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Public art

Local muralist emblazons Rialto, Bookmans facades

Joe Pagac's mural at Rialto draws attention from downtown commuters

Whitney:

Tucson is a mural town. You've seen them when you drive around: Roses & More, Truly Nolan, the U of A, we all have our favorites.

For a native Tucsonan muralist like Joe Pagac, 29, Tucson's penchant for painted walls can be lucrative. Soon, there will be a new mural in town: Pagac will be painting over the old mural at the Bookmans on Grant Road.

You may have seen the Rialto Theatre lately; it's hard not to these days. A huge mural is in your face as soon as you merge onto Congress Street. That's all thanks to Pagac.

He paints a new mural there each month, basing the piece on whoever the Rialto's monthly headliner is. Sonic Youth, Ozomatli, Calexico, and George Thorogood are the four he has done, with more to come in March.

That's what he'll do for Bookmans too, painting over his old work each month for a fresh start.

It's a lot of work, but it's also a lot of exposure to folks who otherwise might not have heard of him.

Joan:

I love Pagac's art. He has an old-fashioned work ethic, often working 12-hour days. He's been supporting himself completely with his art for the last five years, you know. 

He owns a duplex that he bought trashed, then spent months rehabbing by himself.

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But…I still can't get used to the idea of temporary murals.

Whitney:

Well, you know, all art is temporary, it can always get damaged – look at that woman who fell into the Picasso painting.

Joan:

That’s pretty funny, Whitney.

Whitney:

It sounds exhausting, doing a new mural every month in the same spot, but Pagac is up for it. It's an advertisement for him, which is how he's able to take pay cuts on certain murals. The publicity they bring will make up for it.

When I talked to Pagac, I was impressed by the way he taught himself the business of art. He studied art at the U of A, which taught him a lot about the technical aspects of painting - color theory, design principles - but as he told me, "The important thing about art school is forgetting everything you learned in art school after you graduate." Working in the field was its own separate business education.

Joan:

Yeah, you don’t learn much about business finance in school, or about how to handle clients. That's especially important for artists, isn’t it?

Whitney:

It’s very important for artists to have business savvy, because people tend to devalue art.

As an artist, I learned the hard way that some clients don't know what they want or how to ask for it, and Pagac has, too: once a client asked him to "make [the painting] look more like art." How does one even do that?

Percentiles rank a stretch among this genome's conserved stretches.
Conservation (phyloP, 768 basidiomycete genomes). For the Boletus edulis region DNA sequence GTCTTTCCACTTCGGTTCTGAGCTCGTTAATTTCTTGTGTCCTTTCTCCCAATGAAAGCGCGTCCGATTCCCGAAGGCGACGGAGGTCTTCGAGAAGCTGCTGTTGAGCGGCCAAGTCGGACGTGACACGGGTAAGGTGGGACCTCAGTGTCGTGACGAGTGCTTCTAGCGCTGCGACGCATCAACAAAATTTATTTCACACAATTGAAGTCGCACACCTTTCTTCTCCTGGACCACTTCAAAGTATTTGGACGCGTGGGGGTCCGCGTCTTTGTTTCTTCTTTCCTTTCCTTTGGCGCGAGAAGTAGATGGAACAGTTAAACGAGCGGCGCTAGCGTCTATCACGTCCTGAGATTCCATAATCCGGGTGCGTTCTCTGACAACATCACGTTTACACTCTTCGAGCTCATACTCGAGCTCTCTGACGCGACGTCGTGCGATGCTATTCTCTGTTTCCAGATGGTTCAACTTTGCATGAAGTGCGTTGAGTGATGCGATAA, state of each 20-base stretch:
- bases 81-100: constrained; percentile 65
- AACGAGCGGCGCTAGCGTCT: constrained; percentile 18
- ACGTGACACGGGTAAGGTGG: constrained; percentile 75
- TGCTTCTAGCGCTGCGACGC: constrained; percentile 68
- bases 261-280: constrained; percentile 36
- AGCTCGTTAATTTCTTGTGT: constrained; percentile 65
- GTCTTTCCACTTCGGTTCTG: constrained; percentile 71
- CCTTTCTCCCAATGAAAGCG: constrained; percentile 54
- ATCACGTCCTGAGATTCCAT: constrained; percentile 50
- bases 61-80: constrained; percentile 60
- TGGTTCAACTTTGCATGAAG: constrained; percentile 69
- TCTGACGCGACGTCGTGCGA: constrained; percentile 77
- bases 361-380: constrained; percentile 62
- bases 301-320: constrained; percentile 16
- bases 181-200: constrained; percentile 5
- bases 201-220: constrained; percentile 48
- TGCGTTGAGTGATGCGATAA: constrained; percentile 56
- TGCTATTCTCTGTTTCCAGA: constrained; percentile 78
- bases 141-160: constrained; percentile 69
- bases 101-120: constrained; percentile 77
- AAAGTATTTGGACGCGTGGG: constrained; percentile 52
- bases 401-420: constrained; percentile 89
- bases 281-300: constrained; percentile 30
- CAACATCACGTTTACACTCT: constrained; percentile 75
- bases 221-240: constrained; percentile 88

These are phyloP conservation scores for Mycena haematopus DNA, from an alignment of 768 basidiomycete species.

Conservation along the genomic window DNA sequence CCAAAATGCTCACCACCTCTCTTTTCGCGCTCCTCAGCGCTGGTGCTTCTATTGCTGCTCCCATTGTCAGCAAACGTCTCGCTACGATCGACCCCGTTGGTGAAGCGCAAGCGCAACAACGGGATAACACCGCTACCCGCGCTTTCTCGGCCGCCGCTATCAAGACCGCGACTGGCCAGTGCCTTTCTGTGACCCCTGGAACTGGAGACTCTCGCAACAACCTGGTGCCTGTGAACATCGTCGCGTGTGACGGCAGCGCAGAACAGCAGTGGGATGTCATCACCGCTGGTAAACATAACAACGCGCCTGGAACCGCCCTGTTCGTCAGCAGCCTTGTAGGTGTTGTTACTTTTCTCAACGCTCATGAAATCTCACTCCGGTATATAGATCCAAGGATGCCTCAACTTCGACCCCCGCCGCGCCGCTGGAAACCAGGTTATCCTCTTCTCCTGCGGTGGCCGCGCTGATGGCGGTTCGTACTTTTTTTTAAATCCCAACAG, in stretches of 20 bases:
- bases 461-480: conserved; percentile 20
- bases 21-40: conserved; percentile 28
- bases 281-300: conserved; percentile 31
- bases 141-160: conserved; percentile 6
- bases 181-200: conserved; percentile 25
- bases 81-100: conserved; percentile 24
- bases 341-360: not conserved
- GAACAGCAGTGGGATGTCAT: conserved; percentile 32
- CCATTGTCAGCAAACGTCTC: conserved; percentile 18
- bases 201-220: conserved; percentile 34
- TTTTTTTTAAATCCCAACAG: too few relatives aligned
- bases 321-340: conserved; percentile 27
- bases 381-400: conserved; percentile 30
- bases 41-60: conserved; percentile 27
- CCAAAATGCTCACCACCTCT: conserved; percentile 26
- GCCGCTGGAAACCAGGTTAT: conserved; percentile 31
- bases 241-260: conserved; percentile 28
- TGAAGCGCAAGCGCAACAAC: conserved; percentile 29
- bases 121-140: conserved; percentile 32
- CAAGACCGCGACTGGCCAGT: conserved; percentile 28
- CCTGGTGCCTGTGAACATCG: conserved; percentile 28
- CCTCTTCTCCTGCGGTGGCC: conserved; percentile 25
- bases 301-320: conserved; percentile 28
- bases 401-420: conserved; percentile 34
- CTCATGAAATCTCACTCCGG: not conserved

At least he’s never had any requests like the ones on the Clients From Hell blog, where designers post the most ridiculous requests they’ve received:

Joan:

I'm sure Bookmans will be no client from hell, and Pagac should be starting to paint in March.

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He says, "Details for Bookmans are still being hammered out, but it looks like I will be doing the same type of monthly promotional murals that I am doing for the Rialto: highlighting upcoming shows and letting people know that Bookmans also sells concert tickets."

Whitney:

Really? I didn't know that! See, it's working already: wall art brings publicity to the businesses whose walls it graces. Sure, we have nostalgic feelings towards the old Bookmans mural, but having a new, ever-changing one will get more traffic into the store.

The Rialto mural will also make people aware of the shows, and that includes me. After seeing Pagac's Ozomatli mural, I was inspired to get tickets to that show myself. Without the mural, I might never have known.

Joan:

Hey, I've just been searching the Interwebz to make myself feel better about temporary murals.

Seems it's an up-and-coming phenomenon, prevalent in American art of the new millennium:

Inhabitat project is about reverse graffiti or clean tagging: making ordinary signs look beautiful. I’ll bet that all started when the first person wrote, "Clean me," on a filthy car.

Pagac slipped into doing temporary murals by accident when he created one for his musician friend’s Phoenix show. He and his friend then approached the Rialto about doing the same thing for them.

Now he'll be Tucson's main practitioner of the art. Aw, I'm looking forward to seeing Bookmans' new murals now. It is exciting: clearing away old to make way for new. That's life.

This could create art lovers where before there were none, because Pagac's work is nothing if not attainable.

Whitney:

Hey, Sentinel readers, what’s your favorite piece of local public art? And don’t say the rattlesnake bridge.

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have your say   

2 comments on this story

2
86 comments
Feb 21, 2010, 2:26 pm
-0 +0

I couldn’t find one either, but I’d love to see it.  Anyone?

1
7 comments
Feb 19, 2010, 12:53 pm
-0 +1

My favorite mural in Tucson is actually underneath one of my least favorite murals in Tucson. There used to be a gorgeous piece of public art on the wall on the southeast corner of 4th Ave. & 6th St., the so-called “gateway” to 4th Ave. But sadly -this must have been well over a decade ago- it was replaced with a garish and cartoonish piece of wretchedness that looks like it was done by a child. I miss that other, better mural, and I have always wondered if there were a picture of it somewhere that I could find (pictures of the current abomination are easy to come by)... any help?

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Click image to enlarge

Courtesy Joe Pagac

Joe Pagac at work on a mural in Phoenix.